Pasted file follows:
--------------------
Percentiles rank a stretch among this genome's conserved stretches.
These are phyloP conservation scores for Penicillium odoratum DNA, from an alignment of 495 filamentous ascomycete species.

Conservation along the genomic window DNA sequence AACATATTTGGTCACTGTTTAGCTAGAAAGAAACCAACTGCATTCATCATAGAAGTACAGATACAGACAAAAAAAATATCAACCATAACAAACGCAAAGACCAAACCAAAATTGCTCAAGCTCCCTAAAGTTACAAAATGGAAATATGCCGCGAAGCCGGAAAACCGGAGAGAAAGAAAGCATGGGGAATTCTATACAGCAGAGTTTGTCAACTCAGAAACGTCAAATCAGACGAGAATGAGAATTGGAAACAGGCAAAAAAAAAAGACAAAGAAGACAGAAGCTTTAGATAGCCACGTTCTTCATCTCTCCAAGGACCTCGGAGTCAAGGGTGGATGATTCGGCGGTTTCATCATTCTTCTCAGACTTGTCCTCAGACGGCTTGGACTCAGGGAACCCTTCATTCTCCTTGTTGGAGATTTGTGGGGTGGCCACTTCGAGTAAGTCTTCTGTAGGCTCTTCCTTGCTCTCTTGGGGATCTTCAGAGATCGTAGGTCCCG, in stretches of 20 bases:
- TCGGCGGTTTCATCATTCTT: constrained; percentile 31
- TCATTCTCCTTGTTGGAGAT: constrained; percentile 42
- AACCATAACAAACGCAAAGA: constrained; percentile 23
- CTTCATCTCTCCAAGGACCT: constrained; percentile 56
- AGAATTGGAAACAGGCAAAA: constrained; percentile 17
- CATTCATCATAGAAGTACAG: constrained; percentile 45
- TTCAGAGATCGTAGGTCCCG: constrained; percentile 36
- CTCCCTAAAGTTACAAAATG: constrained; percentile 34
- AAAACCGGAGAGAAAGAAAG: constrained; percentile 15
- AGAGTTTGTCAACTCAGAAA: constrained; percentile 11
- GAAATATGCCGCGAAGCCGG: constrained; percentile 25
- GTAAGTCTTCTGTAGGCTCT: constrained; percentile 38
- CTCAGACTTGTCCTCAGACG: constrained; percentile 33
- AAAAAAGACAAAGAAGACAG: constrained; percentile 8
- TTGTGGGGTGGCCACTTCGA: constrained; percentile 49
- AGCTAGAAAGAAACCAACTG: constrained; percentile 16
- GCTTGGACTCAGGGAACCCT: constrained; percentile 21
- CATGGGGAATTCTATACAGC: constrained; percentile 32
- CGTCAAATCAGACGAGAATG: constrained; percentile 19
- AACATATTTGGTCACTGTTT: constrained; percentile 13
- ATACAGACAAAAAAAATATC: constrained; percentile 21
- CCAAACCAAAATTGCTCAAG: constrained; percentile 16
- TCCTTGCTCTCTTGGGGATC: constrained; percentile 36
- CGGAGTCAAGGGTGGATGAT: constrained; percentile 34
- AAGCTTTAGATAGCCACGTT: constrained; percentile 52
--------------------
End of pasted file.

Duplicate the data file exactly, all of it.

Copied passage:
Percentiles rank a stretch among this genome's conserved stretches.
These are phyloP conservation scores for Penicillium odoratum DNA, from an alignment of 495 filamentous ascomycete species.

Conservation along the genomic window DNA sequence AACATATTTGGTCACTGTTTAGCTAGAAAGAAACCAACTGCATTCATCATAGAAGTACAGATACAGACAAAAAAAATATCAACCATAACAAACGCAAAGACCAAACCAAAATTGCTCAAGCTCCCTAAAGTTACAAAATGGAAATATGCCGCGAAGCCGGAAAACCGGAGAGAAAGAAAGCATGGGGAATTCTATACAGCAGAGTTTGTCAACTCAGAAACGTCAAATCAGACGAGAATGAGAATTGGAAACAGGCAAAAAAAAAAGACAAAGAAGACAGAAGCTTTAGATAGCCACGTTCTTCATCTCTCCAAGGACCTCGGAGTCAAGGGTGGATGATTCGGCGGTTTCATCATTCTTCTCAGACTTGTCCTCAGACGGCTTGGACTCAGGGAACCCTTCATTCTCCTTGTTGGAGATTTGTGGGGTGGCCACTTCGAGTAAGTCTTCTGTAGGCTCTTCCTTGCTCTCTTGGGGATCTTCAGAGATCGTAGGTCCCG, in stretches of 20 bases:
- TCGGCGGTTTCATCATTCTT: constrained; percentile 31
- TCATTCTCCTTGTTGGAGAT: constrained; percentile 42
- AACCATAACAAACGCAAAGA: constrained; percentile 23
- CTTCATCTCTCCAAGGACCT: constrained; percentile 56
- AGAATTGGAAACAGGCAAAA: constrained; percentile 17
- CATTCATCATAGAAGTACAG: constrained; percentile 45
- TTCAGAGATCGTAGGTCCCG: constrained; percentile 36
- CTCCCTAAAGTTACAAAATG: constrained; percentile 34
- AAAACCGGAGAGAAAGAAAG: constrained; percentile 15
- AGAGTTTGTCAACTCAGAAA: constrained; percentile 11
- GAAATATGCCGCGAAGCCGG: constrained; percentile 25
- GTAAGTCTTCTGTAGGCTCT: constrained; percentile 38
- CTCAGACTTGTCCTCAGACG: constrained; percentile 33
- AAAAAAGACAAAGAAGACAG: constrained; percentile 8
- TTGTGGGGTGGCCACTTCGA: constrained; percentile 49
- AGCTAGAAAGAAACCAACTG: constrained; percentile 16
- GCTTGGACTCAGGGAACCCT: constrained; percentile 21
- CATGGGGAATTCTATACAGC: constrained; percentile 32
- CGTCAAATCAGACGAGAATG: constrained; percentile 19
- AACATATTTGGTCACTGTTT: constrained; percentile 13
- ATACAGACAAAAAAAATATC: constrained; percentile 21
- CCAAACCAAAATTGCTCAAG: constrained; percentile 16
- TCCTTGCTCTCTTGGGGATC: constrained; percentile 36
- CGGAGTCAAGGGTGGATGAT: constrained; percentile 34
- AAGCTTTAGATAGCCACGTT: constrained; percentile 52